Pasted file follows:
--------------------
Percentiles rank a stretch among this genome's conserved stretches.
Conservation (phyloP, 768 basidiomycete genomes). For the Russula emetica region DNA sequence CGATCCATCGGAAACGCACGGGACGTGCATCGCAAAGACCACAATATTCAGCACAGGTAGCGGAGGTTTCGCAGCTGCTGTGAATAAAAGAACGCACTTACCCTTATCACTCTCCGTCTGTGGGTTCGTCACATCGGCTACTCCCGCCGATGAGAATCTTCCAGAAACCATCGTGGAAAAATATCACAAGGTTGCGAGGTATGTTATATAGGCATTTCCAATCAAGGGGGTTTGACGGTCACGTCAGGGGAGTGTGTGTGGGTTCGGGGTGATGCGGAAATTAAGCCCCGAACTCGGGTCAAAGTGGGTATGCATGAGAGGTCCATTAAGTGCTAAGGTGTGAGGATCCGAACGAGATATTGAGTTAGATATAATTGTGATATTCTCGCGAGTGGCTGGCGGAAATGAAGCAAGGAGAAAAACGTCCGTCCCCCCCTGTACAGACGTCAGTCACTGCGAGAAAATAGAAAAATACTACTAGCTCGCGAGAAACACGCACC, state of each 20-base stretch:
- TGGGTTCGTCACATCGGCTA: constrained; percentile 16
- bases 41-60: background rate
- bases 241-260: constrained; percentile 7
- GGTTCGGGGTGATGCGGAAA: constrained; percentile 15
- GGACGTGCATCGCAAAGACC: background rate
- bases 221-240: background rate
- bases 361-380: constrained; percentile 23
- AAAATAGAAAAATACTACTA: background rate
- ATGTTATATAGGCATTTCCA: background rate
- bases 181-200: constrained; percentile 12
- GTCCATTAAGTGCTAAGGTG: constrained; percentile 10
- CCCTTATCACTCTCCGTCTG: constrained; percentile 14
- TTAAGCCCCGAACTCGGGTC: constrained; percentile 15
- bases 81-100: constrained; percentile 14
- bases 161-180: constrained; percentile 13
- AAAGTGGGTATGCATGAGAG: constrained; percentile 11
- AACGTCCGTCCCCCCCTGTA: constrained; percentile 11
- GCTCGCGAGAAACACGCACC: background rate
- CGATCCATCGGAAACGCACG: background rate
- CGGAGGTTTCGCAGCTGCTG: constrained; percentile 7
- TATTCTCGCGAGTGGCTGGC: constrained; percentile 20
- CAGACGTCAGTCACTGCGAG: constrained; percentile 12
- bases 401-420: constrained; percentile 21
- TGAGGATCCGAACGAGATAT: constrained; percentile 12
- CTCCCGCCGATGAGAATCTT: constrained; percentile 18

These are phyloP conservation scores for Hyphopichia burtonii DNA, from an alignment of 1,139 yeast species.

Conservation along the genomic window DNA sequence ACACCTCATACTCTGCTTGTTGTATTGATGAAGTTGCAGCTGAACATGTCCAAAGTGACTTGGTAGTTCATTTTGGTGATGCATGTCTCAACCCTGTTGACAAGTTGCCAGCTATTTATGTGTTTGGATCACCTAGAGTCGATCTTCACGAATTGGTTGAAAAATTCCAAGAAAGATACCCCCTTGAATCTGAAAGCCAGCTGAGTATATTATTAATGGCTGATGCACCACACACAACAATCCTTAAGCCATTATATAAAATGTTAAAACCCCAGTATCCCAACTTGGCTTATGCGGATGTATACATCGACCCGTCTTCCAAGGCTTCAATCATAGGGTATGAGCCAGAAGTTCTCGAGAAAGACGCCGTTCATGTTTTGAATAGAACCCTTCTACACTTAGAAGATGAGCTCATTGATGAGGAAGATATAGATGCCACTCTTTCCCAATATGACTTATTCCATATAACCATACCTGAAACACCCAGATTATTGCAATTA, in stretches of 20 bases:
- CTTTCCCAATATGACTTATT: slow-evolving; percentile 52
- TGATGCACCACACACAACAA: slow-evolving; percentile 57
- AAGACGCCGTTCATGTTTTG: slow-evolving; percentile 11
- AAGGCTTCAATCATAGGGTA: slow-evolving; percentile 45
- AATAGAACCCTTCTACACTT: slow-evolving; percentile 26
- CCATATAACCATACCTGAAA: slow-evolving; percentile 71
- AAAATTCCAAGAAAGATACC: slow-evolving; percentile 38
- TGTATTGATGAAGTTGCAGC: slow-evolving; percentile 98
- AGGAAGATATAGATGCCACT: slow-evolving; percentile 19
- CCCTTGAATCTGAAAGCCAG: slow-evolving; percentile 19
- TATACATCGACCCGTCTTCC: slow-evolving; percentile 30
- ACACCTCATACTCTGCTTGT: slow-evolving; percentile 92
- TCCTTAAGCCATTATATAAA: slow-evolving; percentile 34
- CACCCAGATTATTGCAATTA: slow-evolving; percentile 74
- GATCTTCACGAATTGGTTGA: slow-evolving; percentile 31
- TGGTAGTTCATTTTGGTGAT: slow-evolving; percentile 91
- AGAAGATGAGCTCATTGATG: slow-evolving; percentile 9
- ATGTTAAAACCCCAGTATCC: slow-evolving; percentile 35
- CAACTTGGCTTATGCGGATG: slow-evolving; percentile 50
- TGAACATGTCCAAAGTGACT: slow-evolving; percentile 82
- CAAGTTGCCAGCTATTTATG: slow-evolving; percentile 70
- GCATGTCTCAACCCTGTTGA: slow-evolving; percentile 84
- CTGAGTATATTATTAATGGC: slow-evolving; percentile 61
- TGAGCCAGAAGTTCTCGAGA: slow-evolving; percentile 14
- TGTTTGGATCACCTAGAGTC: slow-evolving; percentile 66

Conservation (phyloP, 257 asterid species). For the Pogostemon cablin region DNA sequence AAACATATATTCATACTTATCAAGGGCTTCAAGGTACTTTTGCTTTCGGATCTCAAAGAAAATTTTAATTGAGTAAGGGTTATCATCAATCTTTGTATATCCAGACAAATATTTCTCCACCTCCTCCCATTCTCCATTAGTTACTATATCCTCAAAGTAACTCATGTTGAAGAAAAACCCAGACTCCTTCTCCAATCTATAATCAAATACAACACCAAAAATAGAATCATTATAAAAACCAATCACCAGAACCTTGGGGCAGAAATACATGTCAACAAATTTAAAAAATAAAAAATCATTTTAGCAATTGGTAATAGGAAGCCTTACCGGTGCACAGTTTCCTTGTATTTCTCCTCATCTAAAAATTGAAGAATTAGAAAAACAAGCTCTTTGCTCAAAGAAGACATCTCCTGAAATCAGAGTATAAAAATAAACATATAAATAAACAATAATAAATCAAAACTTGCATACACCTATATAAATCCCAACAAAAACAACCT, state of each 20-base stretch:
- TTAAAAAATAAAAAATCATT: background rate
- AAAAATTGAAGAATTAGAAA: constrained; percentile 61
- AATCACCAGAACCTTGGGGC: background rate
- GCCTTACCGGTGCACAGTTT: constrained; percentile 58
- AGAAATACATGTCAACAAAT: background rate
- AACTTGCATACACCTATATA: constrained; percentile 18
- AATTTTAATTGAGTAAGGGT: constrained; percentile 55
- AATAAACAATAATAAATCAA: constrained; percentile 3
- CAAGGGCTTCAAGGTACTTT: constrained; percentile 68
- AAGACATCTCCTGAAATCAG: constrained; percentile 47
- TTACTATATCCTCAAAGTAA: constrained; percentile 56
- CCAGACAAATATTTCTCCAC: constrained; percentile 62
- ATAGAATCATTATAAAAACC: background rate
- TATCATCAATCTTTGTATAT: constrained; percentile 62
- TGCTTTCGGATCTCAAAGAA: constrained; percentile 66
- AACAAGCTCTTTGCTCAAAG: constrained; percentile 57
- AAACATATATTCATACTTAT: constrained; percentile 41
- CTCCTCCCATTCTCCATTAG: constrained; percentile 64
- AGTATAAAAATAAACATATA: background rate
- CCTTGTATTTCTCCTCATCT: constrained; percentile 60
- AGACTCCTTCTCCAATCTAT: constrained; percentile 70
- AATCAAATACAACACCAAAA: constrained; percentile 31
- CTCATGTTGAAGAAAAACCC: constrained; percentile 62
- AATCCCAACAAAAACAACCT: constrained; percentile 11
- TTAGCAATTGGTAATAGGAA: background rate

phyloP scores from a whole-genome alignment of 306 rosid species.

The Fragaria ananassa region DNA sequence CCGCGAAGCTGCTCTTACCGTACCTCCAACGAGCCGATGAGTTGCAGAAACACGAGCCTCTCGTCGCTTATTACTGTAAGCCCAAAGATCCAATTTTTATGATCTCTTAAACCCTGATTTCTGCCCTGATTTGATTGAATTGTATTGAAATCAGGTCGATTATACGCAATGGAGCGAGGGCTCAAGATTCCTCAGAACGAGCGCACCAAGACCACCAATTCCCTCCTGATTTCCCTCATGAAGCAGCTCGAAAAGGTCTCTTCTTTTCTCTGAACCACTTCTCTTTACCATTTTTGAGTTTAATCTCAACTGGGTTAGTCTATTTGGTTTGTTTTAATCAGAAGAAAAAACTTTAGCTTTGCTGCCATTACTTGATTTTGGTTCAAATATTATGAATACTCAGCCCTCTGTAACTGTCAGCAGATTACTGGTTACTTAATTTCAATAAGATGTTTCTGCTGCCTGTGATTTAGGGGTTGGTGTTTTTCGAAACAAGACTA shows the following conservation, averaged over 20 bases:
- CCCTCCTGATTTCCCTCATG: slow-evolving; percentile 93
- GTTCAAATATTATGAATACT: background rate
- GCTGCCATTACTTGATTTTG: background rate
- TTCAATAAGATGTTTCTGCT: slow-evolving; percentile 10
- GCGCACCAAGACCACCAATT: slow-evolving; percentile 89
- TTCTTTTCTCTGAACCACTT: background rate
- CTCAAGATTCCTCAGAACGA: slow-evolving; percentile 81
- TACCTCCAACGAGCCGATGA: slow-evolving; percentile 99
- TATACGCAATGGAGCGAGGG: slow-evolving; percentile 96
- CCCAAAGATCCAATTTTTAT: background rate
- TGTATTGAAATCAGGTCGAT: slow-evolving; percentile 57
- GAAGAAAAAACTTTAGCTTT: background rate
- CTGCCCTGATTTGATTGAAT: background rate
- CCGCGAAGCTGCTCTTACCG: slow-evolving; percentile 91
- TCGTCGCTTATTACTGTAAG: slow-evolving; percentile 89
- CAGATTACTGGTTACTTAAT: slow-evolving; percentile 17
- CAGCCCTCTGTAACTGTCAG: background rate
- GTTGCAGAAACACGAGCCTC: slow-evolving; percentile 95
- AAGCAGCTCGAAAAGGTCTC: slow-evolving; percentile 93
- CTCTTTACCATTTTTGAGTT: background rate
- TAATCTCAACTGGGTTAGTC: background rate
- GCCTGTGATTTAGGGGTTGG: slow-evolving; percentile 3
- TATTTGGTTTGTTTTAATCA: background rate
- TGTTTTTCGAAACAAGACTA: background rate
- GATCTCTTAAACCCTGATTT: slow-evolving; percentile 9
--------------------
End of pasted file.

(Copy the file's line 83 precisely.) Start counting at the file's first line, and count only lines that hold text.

- CCCTCCTGATTTCCCTCATG: slow-evolving; percentile 93